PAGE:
There is blood on every ounce of coal
Coal Action Network sends our solidarity and sympathy to the families and communities on the Coast who have lost loved ones in the Pike River mining disaster.  This was not a ‘natural disaster’ and like many tragedies in mines that have come before, and the ongoing deaths of individual workers in mines every year, workers have again died because of the companies’ drive for profit.
As the human cost of coal through its extraction and through climate change continues to grow, perhaps its time to ask the question. How much blood for coal?
For alternative viewpoints on the Pike River Tragedy try these two articles:

Eventually someone will be held culpable, By Matt McCarten

Someone has to say it. The collective media swooning for Pike River boss Peter Whittall is just wrong.

Of course Whittall is devastated about the miners’ deaths. But he is also the guy in charge of protecting his workers and his company may have failed in that duty.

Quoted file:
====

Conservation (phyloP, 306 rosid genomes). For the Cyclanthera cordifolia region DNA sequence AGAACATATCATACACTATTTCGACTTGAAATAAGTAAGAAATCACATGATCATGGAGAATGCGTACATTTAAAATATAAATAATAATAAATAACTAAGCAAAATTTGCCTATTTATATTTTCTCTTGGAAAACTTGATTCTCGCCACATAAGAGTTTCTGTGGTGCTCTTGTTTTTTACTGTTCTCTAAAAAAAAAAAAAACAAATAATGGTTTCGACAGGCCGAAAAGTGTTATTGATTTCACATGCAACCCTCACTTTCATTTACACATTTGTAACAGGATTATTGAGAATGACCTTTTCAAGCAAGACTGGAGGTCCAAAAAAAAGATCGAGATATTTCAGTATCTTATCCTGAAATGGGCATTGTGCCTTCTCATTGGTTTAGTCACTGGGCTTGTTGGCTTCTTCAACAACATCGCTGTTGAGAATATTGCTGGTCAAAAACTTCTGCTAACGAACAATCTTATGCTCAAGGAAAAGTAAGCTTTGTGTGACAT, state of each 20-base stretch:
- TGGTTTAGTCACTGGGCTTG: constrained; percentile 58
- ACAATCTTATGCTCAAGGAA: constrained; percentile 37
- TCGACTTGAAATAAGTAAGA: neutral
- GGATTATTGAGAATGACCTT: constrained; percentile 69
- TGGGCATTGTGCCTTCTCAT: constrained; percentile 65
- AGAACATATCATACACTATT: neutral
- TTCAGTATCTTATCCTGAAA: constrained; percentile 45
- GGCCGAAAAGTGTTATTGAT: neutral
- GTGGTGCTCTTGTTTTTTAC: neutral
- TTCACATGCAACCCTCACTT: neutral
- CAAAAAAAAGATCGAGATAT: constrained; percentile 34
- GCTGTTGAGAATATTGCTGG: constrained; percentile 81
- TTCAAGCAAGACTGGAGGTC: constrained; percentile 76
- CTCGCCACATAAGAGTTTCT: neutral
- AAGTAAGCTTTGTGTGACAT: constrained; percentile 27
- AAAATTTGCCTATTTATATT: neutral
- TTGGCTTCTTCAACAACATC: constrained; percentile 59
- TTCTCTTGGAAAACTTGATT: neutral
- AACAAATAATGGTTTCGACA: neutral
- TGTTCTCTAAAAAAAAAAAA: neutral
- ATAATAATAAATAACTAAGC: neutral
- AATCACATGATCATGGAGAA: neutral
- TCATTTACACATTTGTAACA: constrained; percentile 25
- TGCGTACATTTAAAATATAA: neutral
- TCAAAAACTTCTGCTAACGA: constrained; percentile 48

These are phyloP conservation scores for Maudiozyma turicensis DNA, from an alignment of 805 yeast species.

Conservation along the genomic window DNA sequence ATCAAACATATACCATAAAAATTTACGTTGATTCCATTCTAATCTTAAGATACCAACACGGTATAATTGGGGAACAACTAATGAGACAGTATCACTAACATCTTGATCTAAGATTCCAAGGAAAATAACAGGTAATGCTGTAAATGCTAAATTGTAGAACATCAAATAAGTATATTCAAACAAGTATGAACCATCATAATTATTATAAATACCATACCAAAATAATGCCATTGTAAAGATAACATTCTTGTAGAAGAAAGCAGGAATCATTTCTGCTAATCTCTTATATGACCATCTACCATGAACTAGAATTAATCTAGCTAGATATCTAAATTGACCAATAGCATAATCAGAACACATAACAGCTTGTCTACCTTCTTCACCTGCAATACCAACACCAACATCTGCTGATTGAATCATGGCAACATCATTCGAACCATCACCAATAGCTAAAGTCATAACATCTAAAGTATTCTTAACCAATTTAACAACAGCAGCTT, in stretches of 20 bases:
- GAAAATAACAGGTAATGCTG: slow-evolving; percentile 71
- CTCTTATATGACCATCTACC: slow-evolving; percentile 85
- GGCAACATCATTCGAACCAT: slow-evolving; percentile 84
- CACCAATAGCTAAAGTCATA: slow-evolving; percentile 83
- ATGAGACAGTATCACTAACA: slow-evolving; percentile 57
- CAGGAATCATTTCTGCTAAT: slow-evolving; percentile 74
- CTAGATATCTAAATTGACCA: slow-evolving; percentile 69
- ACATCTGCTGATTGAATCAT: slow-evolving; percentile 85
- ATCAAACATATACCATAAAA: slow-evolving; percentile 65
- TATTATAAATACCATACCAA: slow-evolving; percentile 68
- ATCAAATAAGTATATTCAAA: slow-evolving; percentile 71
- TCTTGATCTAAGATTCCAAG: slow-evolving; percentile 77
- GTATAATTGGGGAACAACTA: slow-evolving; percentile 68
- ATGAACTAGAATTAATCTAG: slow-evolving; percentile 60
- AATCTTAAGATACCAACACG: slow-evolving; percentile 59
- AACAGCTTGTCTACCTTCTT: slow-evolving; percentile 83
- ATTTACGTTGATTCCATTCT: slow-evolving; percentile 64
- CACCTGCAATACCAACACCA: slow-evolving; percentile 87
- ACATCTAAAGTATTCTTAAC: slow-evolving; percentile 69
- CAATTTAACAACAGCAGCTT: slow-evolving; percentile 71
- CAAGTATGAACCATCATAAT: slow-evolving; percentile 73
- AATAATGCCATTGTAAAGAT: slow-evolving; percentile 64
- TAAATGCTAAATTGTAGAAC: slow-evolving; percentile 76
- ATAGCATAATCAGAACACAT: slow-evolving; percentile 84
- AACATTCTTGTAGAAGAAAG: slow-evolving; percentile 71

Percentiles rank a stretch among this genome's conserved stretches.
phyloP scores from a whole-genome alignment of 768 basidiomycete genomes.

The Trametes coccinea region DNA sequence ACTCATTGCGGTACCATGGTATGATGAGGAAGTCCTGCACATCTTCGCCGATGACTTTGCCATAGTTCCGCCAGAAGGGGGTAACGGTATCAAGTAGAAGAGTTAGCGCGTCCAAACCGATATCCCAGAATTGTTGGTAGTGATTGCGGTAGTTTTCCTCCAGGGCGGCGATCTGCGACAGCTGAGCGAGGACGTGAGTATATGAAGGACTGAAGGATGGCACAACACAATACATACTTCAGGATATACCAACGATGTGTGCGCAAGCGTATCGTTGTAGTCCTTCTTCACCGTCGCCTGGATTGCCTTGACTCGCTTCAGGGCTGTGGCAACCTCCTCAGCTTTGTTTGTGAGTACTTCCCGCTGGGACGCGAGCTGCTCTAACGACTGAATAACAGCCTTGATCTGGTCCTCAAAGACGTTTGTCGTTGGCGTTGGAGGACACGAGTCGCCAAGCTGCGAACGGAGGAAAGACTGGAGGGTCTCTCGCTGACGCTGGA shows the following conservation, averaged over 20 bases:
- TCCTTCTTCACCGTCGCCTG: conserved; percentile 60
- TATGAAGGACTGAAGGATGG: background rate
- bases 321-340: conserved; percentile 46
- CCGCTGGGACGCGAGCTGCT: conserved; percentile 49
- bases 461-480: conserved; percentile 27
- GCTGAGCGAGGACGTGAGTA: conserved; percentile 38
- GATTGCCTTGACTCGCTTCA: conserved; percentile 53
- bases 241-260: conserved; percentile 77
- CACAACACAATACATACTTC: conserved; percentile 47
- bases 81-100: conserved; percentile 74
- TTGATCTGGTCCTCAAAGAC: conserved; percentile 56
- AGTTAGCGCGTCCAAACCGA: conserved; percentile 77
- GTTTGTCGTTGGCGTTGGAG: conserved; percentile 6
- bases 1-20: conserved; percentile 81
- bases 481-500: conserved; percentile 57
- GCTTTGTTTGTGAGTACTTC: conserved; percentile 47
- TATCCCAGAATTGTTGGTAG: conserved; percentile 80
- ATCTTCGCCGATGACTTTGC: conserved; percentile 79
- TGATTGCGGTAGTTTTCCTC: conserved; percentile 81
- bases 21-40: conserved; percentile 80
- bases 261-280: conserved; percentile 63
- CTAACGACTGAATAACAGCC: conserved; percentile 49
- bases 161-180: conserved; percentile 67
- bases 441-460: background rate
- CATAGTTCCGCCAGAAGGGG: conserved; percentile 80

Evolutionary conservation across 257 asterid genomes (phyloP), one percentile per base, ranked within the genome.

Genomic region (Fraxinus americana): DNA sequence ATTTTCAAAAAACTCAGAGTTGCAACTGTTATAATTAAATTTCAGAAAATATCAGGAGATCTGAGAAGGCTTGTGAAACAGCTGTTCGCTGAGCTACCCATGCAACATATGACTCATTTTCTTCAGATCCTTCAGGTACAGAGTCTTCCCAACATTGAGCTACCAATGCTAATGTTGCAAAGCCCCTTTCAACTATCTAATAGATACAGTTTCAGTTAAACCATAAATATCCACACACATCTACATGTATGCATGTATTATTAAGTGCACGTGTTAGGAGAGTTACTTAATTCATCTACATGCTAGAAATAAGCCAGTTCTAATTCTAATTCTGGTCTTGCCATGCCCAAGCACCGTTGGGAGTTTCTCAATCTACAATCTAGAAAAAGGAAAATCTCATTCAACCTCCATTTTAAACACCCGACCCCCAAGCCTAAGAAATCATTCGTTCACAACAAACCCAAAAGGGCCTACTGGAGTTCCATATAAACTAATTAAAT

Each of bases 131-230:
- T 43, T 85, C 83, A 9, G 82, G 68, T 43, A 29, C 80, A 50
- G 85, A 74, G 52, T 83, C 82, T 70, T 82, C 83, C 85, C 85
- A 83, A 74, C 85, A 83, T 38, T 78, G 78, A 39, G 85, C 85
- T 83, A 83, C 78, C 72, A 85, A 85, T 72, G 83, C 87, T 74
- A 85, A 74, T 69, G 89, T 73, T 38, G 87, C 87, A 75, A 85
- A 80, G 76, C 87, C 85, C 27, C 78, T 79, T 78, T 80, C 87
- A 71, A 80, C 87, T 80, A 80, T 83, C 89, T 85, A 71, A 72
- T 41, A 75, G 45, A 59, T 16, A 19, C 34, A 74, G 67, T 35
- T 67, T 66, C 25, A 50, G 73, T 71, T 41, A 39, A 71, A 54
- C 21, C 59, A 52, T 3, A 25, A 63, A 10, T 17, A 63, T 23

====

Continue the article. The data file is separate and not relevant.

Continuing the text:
Instead we have sainthood surreally foisted on Whittall by the media and politicians alike, anointing him as the public face of national mourning for his dead employees and subcontractors.

Yet under his watch, 29 men were killed and still lie entombed. Family members and friends of the dead have been robbed of a loved one. Many other workers, as a result of the explosion, will lose their livelihoods.

Read On…..

Pike River – the hard coaled facts: By Nandor Tanczos

Let’s be blunt – it is time to end the coal industry. It is important that we properly acknowledge the deaths of the 29 men at Pike River, but in the end there is a bigger question to be decided than mine safety.

Read On……